It's January 2017, and President Jeb Bush just took office.
After conceding to his right flank during the election cycle that he would move to overturn President Obama's Deferred Action for Childhood Arrivals program, Bush immediately backtracks and does nothing. Attempting to fulfill a campaign promise, he then pushes a bill that would supposedly repeal and replace Obamacare, except that the bill does no such thing. Instead, it makes significant changes to Medicaid but re-enshrines the central provisions of Obamacare while also creating a new entitlement program. The bill earns the support of establishment stalwarts ranging from House Speaker Paul Ryan, R-Wis., to Senate Majority Leader Mitch McConnell, R-Ky.
Conservatives revolt. They tell Bush that they won't stand by for Obamacare 2.0 -- they promised repeal and replace, and they'll fulfill their promise. And Bush responds by issuing an ultimatum: It's either this bill or nothing. He'll let Obamacare stand.
Who thinks talk radio would be split? Who believes that Fox News' top hosts would spend the evening stumping for the bill? Who thinks that Bush would be blamed rather than Ryan or McConnell?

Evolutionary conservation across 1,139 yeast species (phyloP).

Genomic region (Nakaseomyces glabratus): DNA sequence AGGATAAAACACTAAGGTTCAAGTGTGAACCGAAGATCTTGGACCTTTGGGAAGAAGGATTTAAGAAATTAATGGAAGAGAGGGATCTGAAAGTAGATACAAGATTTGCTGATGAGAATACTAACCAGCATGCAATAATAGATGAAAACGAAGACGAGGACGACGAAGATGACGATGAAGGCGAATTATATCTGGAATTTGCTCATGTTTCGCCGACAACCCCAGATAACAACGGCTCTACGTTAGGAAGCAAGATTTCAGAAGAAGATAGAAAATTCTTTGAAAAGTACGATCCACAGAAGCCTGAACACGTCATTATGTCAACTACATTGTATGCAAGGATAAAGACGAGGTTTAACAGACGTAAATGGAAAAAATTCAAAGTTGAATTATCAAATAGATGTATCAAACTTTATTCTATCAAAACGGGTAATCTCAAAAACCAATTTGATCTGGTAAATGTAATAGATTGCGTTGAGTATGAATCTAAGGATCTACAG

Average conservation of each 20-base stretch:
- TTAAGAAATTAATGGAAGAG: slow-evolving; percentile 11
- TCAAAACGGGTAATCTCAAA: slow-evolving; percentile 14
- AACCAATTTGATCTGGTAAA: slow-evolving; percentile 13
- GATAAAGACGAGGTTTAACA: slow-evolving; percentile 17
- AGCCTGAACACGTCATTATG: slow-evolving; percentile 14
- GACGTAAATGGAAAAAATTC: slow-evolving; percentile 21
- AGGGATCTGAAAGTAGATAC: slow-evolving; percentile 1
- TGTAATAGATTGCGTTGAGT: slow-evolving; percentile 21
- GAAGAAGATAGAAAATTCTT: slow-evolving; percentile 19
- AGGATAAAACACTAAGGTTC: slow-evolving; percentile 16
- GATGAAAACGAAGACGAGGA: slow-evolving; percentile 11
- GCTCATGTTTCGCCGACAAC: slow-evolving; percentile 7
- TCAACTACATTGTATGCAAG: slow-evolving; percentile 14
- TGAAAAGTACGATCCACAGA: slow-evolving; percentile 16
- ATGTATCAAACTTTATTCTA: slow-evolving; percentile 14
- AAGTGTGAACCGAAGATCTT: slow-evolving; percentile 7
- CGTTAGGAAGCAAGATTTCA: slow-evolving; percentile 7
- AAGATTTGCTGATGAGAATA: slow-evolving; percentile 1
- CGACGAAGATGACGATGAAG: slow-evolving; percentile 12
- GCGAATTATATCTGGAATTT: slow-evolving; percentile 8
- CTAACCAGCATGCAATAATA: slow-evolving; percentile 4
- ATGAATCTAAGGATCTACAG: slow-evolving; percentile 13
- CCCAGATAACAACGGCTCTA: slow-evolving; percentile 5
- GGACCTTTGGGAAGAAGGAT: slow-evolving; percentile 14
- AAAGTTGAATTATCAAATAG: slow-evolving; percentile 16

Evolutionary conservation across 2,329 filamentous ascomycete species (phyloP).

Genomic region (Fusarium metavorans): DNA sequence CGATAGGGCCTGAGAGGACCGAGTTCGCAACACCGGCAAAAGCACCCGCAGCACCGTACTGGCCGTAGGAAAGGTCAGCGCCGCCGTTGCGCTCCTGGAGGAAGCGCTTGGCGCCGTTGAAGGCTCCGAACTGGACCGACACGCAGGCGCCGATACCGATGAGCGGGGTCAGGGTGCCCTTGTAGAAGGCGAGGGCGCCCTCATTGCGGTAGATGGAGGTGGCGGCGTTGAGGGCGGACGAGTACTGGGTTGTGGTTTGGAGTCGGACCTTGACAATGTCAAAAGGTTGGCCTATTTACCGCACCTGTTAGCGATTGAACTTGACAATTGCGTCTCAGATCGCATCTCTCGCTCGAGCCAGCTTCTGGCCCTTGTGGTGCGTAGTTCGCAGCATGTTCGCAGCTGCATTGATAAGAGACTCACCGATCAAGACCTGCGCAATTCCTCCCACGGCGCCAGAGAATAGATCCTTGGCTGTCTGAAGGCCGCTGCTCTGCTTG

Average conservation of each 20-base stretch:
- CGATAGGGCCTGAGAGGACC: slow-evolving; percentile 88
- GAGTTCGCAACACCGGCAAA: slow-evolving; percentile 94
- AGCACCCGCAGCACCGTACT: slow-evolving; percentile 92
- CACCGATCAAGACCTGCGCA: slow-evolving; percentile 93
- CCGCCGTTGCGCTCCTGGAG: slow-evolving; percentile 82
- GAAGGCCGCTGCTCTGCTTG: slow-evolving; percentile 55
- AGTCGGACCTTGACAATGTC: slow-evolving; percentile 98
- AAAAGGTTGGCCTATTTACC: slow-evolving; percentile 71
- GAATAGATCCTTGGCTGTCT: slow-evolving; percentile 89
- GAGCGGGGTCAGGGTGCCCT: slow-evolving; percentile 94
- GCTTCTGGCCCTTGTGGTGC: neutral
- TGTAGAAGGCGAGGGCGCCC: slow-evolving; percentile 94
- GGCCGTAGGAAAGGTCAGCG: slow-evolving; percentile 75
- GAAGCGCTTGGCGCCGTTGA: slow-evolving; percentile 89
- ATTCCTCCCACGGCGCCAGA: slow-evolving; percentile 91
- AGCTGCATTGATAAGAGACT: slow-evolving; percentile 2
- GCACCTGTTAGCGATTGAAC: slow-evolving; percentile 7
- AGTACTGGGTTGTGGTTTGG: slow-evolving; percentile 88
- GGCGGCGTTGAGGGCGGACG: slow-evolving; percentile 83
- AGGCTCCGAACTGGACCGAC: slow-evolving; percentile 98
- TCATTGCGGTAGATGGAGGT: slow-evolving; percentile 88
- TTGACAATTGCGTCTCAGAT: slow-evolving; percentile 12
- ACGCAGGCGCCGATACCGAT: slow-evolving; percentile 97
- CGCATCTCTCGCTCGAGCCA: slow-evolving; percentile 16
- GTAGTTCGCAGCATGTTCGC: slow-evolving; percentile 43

If the House Freedom Caucus had defeated the bill, who thinks that many of the anti-establishment conservatives would have mourned?
And if Bush and his top surrogates had then spent the weekend talking about dumping the Freedom Caucus to work with Democrats, who thinks conservatives would have resignedly nodded along?
Of course they wouldn't have. They would have rightly labeled Bush an avatar of the establishment. They would have criticized him for selling out his base, abandoning his supporters and playing to the cocktail party circuit. They would have ripped him up.
But Bush isn't president. Donald Trump is. And because Trump played an anti-establishment figure on TV, too many conservatives assume he is one.
He isn't. President Trump is anti-establishment when it comes to persona, of course -- he thinks that every governmental Gordian knot can be cut, that he can simply bulldoze his opposition, that deals are for sissies and that tough guys finish first. But the deals he wants to cut look a lot more like former President George W. Bush's compassionate conservatism than they do like the tea party agenda.
And yet, many Americans keep treating Trump like an outsider. He isn't. He's the most powerful man on Earth, the head of the executive branch. He can't just keep yelling at Ryan and McConnell publicly while dealing with them on legislation that Jeb Bush would endorse in a heartbeat, and then rip conservatives who disagree. That doesn't make him anti-establishment. It just makes him a blowhard.
If Trump wants to represent the outsider, it's about time for him to represent those outside of government. And that means minimizing government power, not maximizing it. But that's the dirty little secret: Trump isn't anti-establishment; he's pro-establishment so long as he's the establishment.